An examination is conducted of the effects of increasing rotor size on system heave response time and power consumption, due to the increasing rotor blade inertia. The study aims to establish a rotor size at which using an electric motor and fixed-pitch, variable-RPM rotor may no longer be feasible due to the degradation in system climb rate response time and handling qualities ratings. Several isolated rotors ranging from 1 to 8 feet in diameter are simulated, and the heave responses are examined based on Froude scaled ADS-33E-PRF requirements. A model validation is performed using data from a 28-inch diameter rotor tested on a rotor test stand apparatus. Various feedback controller designs are then considered, including proportional and proportional-derivative control laws. Pure proportional control fails to reach scaled Level 1 requirements due to the underutilization of the motor. Using proportional-derivative control, rotors 6 feet or less in diameter can meet the scaled ADS-33E-PRF Level 1 heave response requirements with variable-RPM control alone; rotors larger than this may not be responsive enough for effective operation.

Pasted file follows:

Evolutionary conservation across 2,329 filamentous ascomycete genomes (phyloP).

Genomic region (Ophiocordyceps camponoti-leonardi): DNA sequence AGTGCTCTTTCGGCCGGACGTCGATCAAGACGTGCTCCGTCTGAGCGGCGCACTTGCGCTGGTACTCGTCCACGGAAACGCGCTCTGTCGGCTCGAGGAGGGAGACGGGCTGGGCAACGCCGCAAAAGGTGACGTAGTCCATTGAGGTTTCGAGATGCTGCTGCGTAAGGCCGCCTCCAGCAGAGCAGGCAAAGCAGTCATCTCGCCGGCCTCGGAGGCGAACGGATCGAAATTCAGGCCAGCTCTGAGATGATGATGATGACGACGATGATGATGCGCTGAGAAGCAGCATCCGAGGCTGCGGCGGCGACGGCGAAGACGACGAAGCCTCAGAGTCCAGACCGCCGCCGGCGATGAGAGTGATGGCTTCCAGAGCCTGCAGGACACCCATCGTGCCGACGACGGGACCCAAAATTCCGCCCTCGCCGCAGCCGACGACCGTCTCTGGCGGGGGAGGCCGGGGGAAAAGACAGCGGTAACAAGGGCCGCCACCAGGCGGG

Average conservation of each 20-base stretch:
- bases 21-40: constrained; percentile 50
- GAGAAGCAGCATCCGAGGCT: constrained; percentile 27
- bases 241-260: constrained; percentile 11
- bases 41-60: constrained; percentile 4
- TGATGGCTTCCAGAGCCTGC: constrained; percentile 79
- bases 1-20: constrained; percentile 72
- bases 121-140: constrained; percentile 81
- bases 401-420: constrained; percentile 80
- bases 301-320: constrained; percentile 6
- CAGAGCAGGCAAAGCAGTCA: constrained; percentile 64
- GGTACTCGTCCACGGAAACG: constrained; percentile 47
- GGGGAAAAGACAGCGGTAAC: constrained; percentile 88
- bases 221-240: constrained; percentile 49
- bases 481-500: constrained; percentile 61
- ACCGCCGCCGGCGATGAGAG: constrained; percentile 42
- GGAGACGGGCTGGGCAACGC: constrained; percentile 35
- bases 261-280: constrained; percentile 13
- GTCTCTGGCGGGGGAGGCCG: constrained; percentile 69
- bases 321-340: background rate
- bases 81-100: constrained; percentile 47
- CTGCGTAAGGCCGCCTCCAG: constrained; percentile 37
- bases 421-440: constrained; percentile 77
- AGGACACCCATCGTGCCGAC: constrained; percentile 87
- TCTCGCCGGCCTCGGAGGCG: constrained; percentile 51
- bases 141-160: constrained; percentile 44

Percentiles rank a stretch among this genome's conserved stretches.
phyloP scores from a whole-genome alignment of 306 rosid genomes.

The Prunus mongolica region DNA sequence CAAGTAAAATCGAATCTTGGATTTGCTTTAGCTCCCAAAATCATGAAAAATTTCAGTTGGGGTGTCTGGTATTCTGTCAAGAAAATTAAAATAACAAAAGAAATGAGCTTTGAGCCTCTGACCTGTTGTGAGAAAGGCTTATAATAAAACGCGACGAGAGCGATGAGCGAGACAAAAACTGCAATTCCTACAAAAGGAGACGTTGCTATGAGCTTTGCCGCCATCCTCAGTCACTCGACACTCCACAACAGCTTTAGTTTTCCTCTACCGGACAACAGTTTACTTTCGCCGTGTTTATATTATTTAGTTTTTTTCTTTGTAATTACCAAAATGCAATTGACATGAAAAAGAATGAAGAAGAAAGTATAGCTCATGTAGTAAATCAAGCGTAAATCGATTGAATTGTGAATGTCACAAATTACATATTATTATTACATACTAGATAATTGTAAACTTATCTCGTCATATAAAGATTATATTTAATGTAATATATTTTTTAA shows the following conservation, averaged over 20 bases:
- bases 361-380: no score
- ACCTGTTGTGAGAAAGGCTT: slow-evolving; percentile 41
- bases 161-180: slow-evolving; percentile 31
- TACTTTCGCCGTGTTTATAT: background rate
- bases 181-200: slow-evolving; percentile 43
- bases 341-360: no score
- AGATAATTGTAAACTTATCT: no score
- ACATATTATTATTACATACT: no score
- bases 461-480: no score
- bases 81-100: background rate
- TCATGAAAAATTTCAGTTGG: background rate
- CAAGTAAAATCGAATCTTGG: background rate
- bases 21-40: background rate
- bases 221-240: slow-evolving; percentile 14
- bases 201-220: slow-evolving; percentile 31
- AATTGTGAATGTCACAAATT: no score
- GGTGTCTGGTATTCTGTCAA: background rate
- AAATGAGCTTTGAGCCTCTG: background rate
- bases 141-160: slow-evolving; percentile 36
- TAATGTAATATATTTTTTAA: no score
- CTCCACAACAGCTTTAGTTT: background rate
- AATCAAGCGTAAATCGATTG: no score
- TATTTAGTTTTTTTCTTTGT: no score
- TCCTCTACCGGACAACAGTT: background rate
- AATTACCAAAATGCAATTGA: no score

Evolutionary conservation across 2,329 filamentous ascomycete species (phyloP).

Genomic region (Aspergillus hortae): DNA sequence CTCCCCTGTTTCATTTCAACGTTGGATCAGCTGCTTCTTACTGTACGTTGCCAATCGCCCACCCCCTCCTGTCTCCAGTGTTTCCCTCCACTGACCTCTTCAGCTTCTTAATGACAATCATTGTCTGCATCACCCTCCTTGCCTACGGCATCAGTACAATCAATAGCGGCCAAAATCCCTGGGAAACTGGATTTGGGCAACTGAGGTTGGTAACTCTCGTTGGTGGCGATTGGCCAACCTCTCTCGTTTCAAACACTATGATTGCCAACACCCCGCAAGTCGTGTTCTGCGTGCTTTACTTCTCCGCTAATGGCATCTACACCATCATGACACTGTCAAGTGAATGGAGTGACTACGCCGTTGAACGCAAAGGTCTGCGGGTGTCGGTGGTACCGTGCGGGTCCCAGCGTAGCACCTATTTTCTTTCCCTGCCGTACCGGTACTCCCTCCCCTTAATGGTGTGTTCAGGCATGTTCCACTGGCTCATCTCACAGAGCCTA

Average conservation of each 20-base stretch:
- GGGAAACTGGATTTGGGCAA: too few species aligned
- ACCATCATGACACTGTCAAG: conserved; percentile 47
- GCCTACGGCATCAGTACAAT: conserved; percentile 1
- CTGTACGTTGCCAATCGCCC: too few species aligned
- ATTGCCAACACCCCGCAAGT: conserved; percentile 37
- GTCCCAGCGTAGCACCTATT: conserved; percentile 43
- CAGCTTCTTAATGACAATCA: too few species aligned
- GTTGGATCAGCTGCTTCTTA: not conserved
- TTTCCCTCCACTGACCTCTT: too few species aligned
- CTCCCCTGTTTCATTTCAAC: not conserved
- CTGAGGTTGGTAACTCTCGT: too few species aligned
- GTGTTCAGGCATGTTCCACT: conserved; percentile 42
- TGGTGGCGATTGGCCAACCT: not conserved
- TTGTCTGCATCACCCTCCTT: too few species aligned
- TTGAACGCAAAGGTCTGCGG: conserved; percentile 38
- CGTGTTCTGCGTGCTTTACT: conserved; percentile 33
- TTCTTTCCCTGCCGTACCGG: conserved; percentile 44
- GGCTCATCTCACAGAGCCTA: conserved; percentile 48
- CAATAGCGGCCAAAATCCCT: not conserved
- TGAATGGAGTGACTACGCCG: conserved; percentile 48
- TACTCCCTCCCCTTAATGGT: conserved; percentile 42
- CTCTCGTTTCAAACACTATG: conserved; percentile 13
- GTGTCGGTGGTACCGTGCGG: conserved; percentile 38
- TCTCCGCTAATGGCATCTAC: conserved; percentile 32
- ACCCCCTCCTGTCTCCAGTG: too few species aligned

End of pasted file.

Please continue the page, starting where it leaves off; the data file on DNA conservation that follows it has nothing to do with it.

8th Biennial Autonomous VTOL Technical Meeting & 6th Annual Electric VTOL Symposium, Mesa, AZ, Jan. 29-31 2019.